Courtly corruption

The phrase that most memorably describes corruption in William Shakespeare’s "Hamlet" has become a common saying: "Something is rotten in the state of Denmark" (1.5.99). Indeed, the themes of power and corruption are almost leitmotifs throughout the drama: Corrupt behavior is used to try to gain more power or consolidate power. Claudius' murder of the old Danish king and his attempts to cover it up serve mainly as a clear example of power-driven and corrupt behavior.

Claudius' power-driven crime, however, is not the only act of corruption addressed in the drama. The morally questionable behavior of other court members, such as Polonius, Rosencrantz, and Guildenstern, is also addressed in detail throughout the drama. Over the course of the drama, several members of court society willingly allow themselves to be used by someone higher up in order to please the king and to maintain or improve their social position. However, their interfe...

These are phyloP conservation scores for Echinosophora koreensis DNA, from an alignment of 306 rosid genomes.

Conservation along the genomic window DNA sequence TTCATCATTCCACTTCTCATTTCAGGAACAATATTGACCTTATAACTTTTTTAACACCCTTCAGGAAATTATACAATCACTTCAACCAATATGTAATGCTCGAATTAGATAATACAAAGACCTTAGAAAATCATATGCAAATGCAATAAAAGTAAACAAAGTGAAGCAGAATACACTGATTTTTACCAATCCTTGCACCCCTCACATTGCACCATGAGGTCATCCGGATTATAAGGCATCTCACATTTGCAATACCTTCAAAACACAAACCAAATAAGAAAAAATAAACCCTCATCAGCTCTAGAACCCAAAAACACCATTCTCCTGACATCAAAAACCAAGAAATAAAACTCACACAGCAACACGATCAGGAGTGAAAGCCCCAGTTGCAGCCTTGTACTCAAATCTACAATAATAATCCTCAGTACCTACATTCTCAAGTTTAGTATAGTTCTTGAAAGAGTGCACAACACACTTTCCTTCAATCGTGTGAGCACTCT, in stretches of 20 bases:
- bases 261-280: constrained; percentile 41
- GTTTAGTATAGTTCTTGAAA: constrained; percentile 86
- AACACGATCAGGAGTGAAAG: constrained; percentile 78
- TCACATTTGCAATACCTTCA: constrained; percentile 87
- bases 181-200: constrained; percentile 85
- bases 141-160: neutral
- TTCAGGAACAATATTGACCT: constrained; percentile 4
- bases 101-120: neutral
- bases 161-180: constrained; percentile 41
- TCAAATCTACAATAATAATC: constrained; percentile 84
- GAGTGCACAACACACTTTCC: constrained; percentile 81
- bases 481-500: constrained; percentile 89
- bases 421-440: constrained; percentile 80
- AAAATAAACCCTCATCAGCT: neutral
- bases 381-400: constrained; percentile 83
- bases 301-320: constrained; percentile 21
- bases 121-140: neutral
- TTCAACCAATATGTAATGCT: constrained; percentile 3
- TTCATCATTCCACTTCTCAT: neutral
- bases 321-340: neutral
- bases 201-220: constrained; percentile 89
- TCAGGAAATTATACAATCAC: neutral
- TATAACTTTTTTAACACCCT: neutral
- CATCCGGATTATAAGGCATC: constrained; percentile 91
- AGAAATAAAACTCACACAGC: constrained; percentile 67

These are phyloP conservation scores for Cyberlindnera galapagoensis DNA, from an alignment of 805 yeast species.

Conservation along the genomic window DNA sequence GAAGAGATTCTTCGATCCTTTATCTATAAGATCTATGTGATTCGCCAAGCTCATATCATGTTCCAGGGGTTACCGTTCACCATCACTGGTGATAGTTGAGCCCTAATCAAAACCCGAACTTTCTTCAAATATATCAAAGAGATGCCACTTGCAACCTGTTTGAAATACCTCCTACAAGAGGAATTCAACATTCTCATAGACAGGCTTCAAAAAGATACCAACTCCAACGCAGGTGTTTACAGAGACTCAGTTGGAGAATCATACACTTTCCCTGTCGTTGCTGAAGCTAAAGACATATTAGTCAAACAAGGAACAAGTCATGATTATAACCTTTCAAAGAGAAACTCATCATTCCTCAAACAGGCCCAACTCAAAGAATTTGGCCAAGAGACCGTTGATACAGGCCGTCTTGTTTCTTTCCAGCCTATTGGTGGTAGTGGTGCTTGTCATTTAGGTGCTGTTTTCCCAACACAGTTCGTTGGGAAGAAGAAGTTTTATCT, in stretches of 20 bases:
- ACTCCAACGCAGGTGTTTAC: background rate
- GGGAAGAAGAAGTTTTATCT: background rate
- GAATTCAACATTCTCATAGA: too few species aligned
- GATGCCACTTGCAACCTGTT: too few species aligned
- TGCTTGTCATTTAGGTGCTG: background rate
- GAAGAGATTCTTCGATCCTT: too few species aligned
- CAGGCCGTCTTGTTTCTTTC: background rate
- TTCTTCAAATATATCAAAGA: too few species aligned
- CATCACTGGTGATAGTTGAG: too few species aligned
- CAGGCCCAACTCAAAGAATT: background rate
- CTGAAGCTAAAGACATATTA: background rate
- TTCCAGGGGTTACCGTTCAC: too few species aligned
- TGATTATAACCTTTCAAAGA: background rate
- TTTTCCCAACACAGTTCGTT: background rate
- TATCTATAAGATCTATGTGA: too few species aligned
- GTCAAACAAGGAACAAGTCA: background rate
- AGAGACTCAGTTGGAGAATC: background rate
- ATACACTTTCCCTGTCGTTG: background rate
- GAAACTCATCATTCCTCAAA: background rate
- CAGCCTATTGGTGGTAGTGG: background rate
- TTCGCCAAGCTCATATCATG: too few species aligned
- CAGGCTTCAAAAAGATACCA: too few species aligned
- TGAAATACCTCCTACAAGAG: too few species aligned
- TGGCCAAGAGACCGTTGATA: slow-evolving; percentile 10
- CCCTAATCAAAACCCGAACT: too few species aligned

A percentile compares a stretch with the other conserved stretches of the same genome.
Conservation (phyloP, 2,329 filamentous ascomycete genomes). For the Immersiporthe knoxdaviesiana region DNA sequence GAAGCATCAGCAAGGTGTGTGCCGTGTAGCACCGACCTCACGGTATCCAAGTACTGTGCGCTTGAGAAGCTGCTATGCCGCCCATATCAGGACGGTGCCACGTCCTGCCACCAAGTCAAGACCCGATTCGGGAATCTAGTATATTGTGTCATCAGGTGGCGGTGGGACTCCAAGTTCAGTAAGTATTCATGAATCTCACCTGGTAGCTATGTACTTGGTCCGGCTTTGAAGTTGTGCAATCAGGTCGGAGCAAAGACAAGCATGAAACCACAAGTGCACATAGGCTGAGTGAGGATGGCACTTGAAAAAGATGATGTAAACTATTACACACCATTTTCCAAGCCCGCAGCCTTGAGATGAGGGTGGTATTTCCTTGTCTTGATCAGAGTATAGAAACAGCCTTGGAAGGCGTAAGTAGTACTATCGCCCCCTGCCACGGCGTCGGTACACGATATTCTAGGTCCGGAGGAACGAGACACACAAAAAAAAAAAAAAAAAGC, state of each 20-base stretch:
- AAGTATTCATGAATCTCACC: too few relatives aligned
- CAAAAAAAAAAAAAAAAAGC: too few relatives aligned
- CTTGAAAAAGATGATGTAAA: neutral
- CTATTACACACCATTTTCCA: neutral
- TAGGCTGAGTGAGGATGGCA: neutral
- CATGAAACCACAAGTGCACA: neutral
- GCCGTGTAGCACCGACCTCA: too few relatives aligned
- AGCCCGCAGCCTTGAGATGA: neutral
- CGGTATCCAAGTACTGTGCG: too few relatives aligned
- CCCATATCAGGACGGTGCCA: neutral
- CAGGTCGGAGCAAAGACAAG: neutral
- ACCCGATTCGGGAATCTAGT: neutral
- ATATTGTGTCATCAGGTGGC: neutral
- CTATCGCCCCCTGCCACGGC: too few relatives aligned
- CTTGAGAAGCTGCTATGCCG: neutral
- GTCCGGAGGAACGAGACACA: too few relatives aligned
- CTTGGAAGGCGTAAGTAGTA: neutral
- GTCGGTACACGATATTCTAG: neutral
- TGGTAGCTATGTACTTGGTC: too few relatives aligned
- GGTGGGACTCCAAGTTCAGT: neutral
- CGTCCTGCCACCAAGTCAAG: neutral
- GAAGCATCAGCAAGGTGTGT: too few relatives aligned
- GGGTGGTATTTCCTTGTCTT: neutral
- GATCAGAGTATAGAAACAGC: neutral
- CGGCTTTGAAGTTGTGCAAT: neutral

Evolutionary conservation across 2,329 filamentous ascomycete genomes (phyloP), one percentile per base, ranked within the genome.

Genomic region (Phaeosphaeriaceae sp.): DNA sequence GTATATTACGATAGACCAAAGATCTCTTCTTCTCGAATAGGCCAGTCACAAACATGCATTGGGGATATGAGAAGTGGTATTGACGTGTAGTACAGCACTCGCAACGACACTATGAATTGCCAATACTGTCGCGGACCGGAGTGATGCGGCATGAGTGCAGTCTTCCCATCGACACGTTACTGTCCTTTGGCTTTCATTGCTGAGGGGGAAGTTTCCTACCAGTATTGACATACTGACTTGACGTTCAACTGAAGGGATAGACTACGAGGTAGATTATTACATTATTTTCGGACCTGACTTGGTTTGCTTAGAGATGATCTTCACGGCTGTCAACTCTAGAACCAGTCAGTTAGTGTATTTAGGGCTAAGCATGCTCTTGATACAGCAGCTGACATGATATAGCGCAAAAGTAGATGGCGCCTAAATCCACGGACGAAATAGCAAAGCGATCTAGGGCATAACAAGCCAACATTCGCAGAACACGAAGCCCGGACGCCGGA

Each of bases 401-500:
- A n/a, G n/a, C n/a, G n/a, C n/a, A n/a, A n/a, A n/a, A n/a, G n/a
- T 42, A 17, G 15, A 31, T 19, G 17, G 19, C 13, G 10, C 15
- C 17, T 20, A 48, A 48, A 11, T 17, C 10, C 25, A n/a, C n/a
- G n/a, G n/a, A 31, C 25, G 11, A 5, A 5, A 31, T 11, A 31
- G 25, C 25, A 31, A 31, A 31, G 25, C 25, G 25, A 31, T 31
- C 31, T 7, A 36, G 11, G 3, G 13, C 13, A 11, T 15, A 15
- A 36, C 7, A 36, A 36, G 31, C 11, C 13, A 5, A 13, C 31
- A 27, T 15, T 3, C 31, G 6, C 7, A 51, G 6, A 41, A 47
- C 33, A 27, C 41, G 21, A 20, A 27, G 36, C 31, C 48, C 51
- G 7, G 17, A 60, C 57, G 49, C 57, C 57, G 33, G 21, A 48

The text shown above is just an extract. Only members can read the full content.

Get access to the full Study Guide.

As a member of PrimeStudyGuides.com, you get access to all of the content.

Sign up now

Already a member? Log in